"They told me tonight that the orchestra had to leave quickly because of the weather," said the maestro, Zubin Mehta, shortly after he and members of the New York Philharmonic had finished their night's work. "I walked out tonight," he said, looking up at the ceiling of the Indian ambassador's residence. "There were stars in the sky."
Indeed, ominous winds had given way to warm starry skies by the time Mehta and his wife, Nancy, in sari, made their way to the polished halls of the residence on the hill for an after-concert party hosted by Indian ambassador K.R. Narayanan and his wife, Usha.
Talk over drinks for the 40 or so guests was about the Strauss waltzes and polkas played during the concert, sponsored by the Washington Performing Arts Society. "The maestro said backstage, 'You can't just live with Verdi's "Requiem," ' " related Daniel Boorstin, the librarian of Congress.
Over dinner of Indian cuisine, talk turned to Mehta's attempt to play "Tristan und Isolde" by Wagner -- an anti-Semitic composer whose music Hitler favored -- during an encore by the Israel Philharmonic Orchestra in a concert in Israel last October.
Although he announced his intentions before the orchestra began, pandemonium ensued in that concert hall and an Israeli minister later suggested that the India-born Mehta go back home.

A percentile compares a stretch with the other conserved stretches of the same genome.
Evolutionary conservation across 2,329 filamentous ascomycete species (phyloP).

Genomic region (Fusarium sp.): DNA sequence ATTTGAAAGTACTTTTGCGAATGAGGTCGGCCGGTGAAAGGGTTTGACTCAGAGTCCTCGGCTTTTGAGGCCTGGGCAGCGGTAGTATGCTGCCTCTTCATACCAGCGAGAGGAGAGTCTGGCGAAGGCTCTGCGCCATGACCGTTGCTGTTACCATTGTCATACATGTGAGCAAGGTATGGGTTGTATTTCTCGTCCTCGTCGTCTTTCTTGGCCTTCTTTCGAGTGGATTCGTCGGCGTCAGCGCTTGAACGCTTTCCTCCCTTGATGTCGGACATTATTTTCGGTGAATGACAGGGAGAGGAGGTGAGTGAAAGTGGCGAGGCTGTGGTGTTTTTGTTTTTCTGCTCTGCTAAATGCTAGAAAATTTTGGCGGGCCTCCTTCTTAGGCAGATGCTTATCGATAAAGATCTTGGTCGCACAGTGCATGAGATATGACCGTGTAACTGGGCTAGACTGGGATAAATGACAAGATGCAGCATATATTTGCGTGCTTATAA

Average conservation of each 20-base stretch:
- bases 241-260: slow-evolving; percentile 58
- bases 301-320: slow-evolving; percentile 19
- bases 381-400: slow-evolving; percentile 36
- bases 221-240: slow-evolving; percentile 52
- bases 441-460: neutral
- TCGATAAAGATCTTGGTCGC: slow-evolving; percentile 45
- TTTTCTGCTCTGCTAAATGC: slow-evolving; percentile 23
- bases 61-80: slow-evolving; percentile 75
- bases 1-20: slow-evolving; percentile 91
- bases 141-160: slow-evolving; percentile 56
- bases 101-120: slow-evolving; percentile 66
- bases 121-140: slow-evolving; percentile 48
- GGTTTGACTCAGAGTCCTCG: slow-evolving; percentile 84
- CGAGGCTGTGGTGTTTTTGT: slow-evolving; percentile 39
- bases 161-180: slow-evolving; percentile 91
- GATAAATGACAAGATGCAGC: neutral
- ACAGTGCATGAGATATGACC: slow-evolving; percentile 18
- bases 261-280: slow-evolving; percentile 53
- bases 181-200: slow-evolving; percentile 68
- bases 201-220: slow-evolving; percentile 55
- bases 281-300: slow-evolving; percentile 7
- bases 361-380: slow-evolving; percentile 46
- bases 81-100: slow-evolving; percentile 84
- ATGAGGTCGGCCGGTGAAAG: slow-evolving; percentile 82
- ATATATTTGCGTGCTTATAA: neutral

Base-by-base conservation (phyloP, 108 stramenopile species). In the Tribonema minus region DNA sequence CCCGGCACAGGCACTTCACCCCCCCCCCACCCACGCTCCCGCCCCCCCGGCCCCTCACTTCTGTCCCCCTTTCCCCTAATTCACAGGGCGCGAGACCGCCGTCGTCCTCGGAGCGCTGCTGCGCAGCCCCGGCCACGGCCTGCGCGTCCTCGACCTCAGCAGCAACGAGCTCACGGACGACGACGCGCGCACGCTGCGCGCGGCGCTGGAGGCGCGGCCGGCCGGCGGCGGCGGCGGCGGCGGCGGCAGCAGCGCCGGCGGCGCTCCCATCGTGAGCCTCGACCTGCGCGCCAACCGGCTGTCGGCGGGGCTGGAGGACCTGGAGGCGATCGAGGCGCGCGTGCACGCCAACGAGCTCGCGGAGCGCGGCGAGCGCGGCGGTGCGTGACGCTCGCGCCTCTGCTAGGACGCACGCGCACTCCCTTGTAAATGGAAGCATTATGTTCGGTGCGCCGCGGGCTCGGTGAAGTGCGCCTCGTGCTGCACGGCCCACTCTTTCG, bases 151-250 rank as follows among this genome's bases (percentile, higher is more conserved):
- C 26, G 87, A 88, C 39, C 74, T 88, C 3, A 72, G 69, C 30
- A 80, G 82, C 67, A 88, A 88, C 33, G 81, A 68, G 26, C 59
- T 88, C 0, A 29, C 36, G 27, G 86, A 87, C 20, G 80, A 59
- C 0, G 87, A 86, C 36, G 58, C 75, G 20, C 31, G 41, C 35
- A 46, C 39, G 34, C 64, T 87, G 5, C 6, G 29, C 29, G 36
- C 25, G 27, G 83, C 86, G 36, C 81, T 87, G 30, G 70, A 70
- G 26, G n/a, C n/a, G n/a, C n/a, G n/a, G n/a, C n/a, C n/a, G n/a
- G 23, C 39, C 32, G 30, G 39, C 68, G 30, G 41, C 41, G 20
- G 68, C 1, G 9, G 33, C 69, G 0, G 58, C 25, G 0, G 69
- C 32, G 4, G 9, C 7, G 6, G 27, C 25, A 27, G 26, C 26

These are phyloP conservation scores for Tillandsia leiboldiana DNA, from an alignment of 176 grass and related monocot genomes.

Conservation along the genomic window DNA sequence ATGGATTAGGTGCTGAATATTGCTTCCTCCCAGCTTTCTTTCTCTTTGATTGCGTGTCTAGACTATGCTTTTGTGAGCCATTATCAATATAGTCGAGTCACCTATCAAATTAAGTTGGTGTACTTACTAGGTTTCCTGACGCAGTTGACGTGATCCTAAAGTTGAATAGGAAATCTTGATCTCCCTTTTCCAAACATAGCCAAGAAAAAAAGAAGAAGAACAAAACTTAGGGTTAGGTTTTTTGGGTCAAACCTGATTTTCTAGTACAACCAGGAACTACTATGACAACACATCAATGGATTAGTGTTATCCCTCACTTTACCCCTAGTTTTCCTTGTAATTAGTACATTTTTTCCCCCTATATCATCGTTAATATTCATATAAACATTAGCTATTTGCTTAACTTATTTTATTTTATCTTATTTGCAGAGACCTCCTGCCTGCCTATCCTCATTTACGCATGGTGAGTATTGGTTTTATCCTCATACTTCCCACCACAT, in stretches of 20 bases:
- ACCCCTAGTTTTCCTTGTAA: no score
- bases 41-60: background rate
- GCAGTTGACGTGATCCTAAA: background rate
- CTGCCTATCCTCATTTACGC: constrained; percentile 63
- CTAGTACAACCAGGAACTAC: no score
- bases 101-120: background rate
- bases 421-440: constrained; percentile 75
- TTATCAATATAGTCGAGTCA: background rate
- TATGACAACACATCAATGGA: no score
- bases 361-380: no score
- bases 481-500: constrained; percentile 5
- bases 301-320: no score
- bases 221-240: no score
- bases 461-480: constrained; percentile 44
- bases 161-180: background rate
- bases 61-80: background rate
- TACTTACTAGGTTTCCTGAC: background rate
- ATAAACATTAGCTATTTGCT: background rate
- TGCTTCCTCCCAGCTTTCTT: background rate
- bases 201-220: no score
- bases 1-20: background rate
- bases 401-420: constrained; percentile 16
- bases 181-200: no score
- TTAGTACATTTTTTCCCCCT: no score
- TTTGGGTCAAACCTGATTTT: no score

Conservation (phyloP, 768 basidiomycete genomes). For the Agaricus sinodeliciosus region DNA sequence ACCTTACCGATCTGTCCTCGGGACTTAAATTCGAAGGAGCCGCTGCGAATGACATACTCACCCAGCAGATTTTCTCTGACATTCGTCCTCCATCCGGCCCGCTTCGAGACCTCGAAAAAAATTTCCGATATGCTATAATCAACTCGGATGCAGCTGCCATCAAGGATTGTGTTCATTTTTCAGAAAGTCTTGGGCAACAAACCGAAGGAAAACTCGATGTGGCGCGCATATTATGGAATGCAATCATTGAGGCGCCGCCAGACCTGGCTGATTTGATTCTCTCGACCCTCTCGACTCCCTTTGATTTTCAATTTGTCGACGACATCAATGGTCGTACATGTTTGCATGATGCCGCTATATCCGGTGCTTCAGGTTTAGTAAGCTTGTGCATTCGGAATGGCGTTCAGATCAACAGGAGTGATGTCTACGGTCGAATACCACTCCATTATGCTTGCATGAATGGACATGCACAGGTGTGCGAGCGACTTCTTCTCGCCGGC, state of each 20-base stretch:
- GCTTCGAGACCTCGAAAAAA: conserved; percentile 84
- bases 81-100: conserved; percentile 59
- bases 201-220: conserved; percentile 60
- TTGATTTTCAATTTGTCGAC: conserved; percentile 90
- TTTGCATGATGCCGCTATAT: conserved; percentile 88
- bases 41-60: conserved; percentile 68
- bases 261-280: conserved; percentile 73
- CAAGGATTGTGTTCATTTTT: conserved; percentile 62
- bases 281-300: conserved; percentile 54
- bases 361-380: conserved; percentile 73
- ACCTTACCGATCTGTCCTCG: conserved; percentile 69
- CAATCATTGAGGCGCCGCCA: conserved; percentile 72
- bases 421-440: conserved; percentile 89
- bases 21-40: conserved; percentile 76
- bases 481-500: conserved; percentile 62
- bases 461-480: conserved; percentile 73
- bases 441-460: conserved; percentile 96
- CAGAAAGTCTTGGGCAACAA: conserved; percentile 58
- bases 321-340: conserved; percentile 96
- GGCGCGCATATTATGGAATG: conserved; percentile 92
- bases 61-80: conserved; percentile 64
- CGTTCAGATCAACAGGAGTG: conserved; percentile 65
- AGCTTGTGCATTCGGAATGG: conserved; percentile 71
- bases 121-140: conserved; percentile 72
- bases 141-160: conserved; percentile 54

"I was upset that I hurt people," said Mehta, settling into a chair with a plate of food. "That wasn't my objective . . . We tried a couple of times afterwards to play Wagner as an encore but the opposition was so organized. People get so emotional."
Mehta got criticism here for his choice of music as well. "I got a lot of negative mail in America," said Mehta. "People accused me of not being sensitive."
But Mehta, who shortly after the controversial concert was named musical director of the Israel Philharmonic for life in response to the criticism, said he understands the symbolism of playing Wagner in Israel. "You know, people come to you with numbers on their arms," Mehta said. "It's very difficult to talk to them rationally . . . There are German Jews who remember hearing Siegfried's funeral march during state funerals. They don't want to hear it again. I'm completely sympathetic."
Other guests settled in on the sofa nearby.
"Why did you play it?" asked Boorstin.
"Well, I felt it was high time it was played," said Mehta.
"In Israel, you can't say 'good morning' without a Talmudic discussion," he said. "We expected discussion, but not fights . . . One would think Israelis had enough problems . . . "